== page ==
As per data, the HDFC AMC offer was over subscribed 83 times by the end of the 1st day. What this means is that there was a demand of over 83 times for the shares offered by the company. The investors saw huge growth potential in the company and every one wanted to get a piece of it. Unfortunately, getting an allotment of a hot IPO can be very difficult, if not impossible.

Understanding the IPO process

A company that wishes to launch an IPO has to first register itself with Securities and Exchange Board of INDIA (SEBI) and submit its prospectus for approval. Once the SEBI gives a go ahead, the company fixes the price and the number of shares it plans to issue through the IPO.

 There are two types of IPO issues: fixed price and book building. In the former, the price of the share is decided in advance. In the latter the company offers a prices range and the investor needs to bid for the share within that range. The upper limit is known as the cap price while the lower is called floor price.

While applying for shares the investor needs to bid as per the lot size mentioned in the prospectus. Lot size is the minimum number of shares you have to apply for during an IPO.

For eg: If the you wished to buy 50 shares of XYZ company and the lot size is 10 shares/lot then you would have to bid for 5 lots. As per the SEBI rules, one can’t bid in decimals.

It is important to note that even if you have successfully subscribed to an IPO there is no guarantee that you will receive your lot. If the issue is popular and gets oversubscribed then it becomes difficult to issue even 1 lot to each successful applicant. In such cases the lots are allotted based on a computerized lucky draw.


Things you should consider before applying for an IPO

  • Read the Red Herring prospectus. It can be difficult to analyze the performance of a private company since there is no historical data to draw on. So the red herring becomes an important document to gauge the business prospect and operations of the company.
  • Look closely at the management team; they should be capable of steering the company towards growth after it goes public. Look for how they plan to utilize the funds received from the IPO.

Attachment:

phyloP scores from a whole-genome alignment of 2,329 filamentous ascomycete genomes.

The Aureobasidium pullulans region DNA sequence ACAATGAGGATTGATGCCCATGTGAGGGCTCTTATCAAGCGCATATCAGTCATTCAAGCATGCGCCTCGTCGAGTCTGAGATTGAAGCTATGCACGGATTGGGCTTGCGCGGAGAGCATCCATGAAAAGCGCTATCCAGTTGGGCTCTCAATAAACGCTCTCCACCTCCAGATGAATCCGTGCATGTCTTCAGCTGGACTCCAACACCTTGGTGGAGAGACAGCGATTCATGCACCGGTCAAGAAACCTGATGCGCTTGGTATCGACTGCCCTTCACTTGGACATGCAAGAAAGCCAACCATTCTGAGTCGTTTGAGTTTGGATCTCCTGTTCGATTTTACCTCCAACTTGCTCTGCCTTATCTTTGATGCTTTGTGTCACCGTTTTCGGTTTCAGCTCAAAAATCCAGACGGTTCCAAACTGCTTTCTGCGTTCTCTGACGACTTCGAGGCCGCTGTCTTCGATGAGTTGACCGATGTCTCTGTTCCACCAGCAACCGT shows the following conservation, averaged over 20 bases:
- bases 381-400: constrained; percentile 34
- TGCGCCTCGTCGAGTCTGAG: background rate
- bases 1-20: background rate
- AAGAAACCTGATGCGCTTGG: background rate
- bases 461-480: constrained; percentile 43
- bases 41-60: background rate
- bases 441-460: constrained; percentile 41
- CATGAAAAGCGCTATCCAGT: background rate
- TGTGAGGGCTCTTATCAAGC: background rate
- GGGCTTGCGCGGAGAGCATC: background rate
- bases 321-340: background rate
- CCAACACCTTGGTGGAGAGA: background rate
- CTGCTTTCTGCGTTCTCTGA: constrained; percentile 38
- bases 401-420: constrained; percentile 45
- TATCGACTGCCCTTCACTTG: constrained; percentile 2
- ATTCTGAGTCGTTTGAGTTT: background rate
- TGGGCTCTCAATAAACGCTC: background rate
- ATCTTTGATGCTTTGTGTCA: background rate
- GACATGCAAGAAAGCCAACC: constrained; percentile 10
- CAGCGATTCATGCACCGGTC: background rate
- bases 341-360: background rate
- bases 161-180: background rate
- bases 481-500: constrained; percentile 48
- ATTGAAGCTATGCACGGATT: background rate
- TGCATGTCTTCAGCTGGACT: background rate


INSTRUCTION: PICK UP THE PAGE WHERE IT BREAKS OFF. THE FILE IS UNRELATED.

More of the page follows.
• Compare it’s bid price to that of the competitors in the market. That will give you a fair idea as to if the IPO is over priced or a value purchase.
  • You will need to have a Demat account since the shares can not be received in the physical mode.
  • Some investors like to subscribe to an IPO because some lucky people had bought shares in the IPOs of companies that went on to pay huge dividends or soar in value. But just because investing in IPOs has worked for some in the past doesn’t mean you’ll get the same returns.
  • The target investor for an IPO are the institutional investors and a big part of the shares are reserved for them. This leaves a small percentage of shares available to the retail investor. Your best chance to get an allotment would be to check the “cut-off price” option in your application form. This way if the IPO is oversubscribed, then you have a better chance of getting a subscription.
  • Since you will need to block the money required while bidding, you can use an ASBA (Application Sorted by Blocked Amount)account while applying for shares. The blocked amount stays in the ASBA account and earns interest till the allotment can happen. And only an amount equivalent to the allotment is deducted.

Going back to the main question, should you invest in an IPO? The answer depends on your investment outlook. IPOs are definitely a good investment option if you are looking for value investing or under the radar deals but then so is everyone else.

If the company has been in the business for long, has good performance history and management team then it definitely is worth the shot but then again there is no guarantee that you would be able to get your hands on a lot or two.